Getaround Raises $140m in Series E As Short-distance Travels Rebound

Getaround Raises $140m in Series E As Short-distance Travels Rebound

As state economies open, allowing more short-distance travels, Getaround has a plan to catch up with the demand. The Silicon Valley car rental startup announced it has raised $140 million in a Series E deal, to bring its total venture funding to $600 million.

The funding was led by PeopleFund, followed by new investors including Reid Hoffman and Mark Pincus’ Reinvent Capital, AmRest founder Henry McGovern, pennant Investors and VectolQ partners Steve Girsky, Mary Chan and Jualia Steyn also deploying capital. Old investors backing the deal are SoftBank Vision Fund, Menlo Ventures etc.

Getaround is a car rental company that allows customers to instantly rent cars through its app. The startup is available in more than 100 cities and is rapidly expanding.

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The new fund is a sign of rebound after the company was hardly hit by COVID-19 pandemic, which forced it to downsize and lay off 150 employees.

But while the pandemic which hampered other rental businesses was mainly to blame, Getaround CEO Sam Zaid said the company’s troubles were compounded by struggles within SoftBank, which did a $300 million Series D round in the company in mid-2018.

Zaid told TechCrunch that although SoftBank was having its own troubles, the Japanese conglomerate has been quite helpful.

“SoftBank has been an extremely supportive partner to Getaround at every critical stage of our journey this year including in January and through COVID,” he said.

A shift in the story came following the lifting of lockdowns that allows people to embark on inter-state trips. Many chose car rentals over flights for fear of contracting the virus. Getaround saw an opportunity to turn around its business as demand for car rentals grew.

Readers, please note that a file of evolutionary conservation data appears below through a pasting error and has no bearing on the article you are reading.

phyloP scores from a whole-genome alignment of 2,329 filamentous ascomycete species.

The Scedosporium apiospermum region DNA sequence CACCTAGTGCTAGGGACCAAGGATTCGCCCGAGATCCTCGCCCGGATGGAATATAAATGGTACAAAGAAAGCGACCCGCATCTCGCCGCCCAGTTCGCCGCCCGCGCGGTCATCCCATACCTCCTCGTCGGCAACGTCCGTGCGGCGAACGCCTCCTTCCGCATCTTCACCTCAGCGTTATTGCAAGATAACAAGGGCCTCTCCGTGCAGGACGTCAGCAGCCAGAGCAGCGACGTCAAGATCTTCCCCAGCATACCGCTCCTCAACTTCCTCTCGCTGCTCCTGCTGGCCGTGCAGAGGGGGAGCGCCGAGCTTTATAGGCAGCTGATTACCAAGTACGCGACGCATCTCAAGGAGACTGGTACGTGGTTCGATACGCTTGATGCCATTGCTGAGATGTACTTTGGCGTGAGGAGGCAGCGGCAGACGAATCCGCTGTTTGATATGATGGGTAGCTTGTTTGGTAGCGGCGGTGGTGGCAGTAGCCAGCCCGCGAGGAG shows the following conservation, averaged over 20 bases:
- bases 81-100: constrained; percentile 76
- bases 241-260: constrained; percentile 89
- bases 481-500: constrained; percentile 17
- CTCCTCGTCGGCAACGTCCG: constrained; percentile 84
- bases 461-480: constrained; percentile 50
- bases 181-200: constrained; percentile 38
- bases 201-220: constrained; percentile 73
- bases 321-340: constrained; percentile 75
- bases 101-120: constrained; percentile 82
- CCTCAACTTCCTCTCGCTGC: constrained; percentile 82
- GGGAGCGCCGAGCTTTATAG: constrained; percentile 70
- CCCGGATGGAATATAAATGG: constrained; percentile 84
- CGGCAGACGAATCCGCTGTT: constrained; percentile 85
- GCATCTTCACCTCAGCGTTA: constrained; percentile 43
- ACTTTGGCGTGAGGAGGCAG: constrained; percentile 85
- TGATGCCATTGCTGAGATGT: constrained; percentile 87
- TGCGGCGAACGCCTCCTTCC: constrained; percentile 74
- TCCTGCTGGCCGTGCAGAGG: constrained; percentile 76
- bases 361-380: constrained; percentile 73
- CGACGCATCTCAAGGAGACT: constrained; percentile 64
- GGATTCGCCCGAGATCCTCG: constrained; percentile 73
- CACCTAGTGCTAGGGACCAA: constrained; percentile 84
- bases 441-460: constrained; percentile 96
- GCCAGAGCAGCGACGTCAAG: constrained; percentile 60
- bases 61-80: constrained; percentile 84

The company’s services are offered based on contactless access to passenger cars, an appealing strategy that drew many commuters to the company. There was a rapid increase in demand for Getaround cars as local joints open and people looking for a way out of the lockdowns’ boredom jump on it.

Zaid said that by July 1, Getaround rehired all of its furloughed workers. He said Getaround has witnessed worldwide revenue more than double from its pre-COVID baseline, and gross margins continue to improve.

The company explained that the fund raised in the summer will be used to help the business invest in car technology, bring on new partners and reach global profitability.

Getaround now has more than six million customers worldwide and hopes to add to the numbers as coronavirus continues to spike in Europe.

The company also announced four new executives following the new deal. There are: Dan Kim, head of North American business. He formerly was the head of Airbnb plus and head of global sales and delivery at Tesla; Laura Onopchenko, CFO. She is the former CFO of NerdWallet. Vice president of people and culture, Tia Gordon who worked as the director of people at Google; and vice president of customer experience, Ruth Yankoupe, who held the same position at OYO.

Getaround’s revamp came surprising to many, given that, at the same period the company was working its way out of the strains of COVID-19, Hertz, a giant in the car rental business was declaring bankruptcy.

On May 22, Hertz filed for bankruptcy protection, following the combination of nearly $19 billion of debt and some 700,000 idle rental cars brought by the pandemic that forced its business to shut down.

Hertz’ ordeal was a spotlight on the woes of the travel industry in the wake of the pandemic. Airline companies were not spared as many of them took the same route to declare bankruptcy even after governments’ bailouts. Ridesharing companies like Uber, Lyft and DoorDash are still struggling to record revenues even after the lockdowns were lifted, because many riders are still scared of making person-to-person contact with drivers.

With its rental strategy void of person-to-person contact, Getaround fixed the fear friction and grew an alarming customer-base that attracted more investors amidst the health chaos.

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